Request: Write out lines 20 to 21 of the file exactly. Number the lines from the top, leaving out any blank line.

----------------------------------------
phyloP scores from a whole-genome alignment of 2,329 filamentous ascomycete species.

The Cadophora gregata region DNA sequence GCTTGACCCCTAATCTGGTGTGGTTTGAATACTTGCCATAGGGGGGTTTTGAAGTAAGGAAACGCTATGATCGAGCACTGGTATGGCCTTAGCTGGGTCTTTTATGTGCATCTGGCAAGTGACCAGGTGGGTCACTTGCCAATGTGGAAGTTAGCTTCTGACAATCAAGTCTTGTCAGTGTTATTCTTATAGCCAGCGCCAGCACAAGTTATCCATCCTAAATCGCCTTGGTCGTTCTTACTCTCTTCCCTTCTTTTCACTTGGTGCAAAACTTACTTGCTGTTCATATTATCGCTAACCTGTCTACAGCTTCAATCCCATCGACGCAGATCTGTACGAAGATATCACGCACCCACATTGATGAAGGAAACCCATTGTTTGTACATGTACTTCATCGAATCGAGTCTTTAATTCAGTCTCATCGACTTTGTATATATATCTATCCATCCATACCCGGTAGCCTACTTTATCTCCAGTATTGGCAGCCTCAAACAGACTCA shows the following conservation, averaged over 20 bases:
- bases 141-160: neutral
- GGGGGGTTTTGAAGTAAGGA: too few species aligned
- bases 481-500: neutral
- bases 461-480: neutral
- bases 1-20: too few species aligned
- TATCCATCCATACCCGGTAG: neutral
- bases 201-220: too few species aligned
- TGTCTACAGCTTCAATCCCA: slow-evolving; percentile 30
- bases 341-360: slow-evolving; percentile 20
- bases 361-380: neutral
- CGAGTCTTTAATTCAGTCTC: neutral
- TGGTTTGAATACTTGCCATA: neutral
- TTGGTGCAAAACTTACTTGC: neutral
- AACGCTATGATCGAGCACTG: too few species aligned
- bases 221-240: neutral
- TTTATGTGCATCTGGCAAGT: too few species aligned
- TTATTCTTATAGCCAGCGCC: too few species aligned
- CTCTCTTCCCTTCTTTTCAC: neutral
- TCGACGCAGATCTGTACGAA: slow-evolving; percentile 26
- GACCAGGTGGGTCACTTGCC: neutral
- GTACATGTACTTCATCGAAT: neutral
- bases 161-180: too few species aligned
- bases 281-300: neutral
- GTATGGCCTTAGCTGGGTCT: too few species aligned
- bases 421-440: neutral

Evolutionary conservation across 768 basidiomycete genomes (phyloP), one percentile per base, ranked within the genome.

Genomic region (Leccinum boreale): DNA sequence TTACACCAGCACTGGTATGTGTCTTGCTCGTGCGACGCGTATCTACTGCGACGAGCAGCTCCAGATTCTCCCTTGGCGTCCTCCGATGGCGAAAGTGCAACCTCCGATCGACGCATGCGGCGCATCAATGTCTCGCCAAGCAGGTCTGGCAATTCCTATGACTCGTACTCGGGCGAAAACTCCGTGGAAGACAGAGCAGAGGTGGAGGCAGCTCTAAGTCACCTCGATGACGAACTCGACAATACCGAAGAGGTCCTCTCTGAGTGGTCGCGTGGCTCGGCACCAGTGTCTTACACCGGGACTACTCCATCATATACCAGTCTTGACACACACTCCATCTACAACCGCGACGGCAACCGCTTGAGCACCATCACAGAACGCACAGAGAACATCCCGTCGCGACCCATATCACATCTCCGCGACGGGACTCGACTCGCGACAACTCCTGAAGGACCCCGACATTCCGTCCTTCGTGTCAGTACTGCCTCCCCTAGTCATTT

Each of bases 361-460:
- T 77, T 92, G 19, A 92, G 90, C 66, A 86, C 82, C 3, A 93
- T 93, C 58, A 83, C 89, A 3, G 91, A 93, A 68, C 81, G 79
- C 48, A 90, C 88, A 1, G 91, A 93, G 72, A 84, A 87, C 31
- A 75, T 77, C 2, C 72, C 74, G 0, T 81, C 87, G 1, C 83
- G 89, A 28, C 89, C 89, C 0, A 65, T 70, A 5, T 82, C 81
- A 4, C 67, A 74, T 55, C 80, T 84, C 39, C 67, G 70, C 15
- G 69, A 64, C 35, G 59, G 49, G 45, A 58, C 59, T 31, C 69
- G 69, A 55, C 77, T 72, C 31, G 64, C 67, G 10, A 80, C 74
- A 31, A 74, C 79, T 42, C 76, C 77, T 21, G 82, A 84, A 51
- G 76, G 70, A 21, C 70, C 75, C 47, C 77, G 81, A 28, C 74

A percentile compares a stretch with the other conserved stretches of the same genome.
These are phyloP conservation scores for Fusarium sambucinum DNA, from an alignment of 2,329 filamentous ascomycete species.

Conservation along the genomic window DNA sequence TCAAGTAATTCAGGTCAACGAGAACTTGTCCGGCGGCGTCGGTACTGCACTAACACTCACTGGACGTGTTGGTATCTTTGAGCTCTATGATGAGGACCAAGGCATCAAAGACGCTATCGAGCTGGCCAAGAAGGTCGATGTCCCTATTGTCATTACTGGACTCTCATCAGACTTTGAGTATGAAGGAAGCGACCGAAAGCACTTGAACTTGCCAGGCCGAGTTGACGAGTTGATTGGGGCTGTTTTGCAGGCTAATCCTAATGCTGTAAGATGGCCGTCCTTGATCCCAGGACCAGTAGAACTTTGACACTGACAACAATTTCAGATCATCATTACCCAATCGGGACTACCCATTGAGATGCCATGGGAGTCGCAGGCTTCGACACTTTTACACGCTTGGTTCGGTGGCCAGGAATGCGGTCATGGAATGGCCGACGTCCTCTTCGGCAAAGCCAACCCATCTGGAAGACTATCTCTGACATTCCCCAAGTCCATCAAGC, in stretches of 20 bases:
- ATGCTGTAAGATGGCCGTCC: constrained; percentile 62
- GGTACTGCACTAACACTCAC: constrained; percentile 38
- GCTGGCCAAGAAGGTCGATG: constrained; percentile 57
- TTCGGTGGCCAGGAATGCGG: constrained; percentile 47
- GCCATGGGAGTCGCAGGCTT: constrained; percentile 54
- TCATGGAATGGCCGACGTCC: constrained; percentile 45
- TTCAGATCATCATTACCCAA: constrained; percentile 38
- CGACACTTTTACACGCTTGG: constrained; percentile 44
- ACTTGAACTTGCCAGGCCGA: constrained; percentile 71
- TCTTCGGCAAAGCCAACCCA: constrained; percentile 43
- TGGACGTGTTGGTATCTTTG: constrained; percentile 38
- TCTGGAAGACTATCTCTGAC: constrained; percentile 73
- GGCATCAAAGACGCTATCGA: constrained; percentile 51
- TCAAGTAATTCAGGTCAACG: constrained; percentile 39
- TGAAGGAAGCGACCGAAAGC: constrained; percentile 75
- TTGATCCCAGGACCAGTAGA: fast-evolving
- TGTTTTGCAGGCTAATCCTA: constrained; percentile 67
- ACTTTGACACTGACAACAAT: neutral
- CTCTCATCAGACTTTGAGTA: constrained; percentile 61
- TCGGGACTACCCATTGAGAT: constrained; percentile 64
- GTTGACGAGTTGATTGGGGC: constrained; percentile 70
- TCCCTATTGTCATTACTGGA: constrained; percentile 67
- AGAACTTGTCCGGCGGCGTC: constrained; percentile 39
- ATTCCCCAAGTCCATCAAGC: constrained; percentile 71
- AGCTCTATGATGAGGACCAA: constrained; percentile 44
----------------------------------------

- CTCTCTTCCCTTCTTTTCAC: neutral
- TCGACGCAGATCTGTACGAA: slow-evolving; percentile 26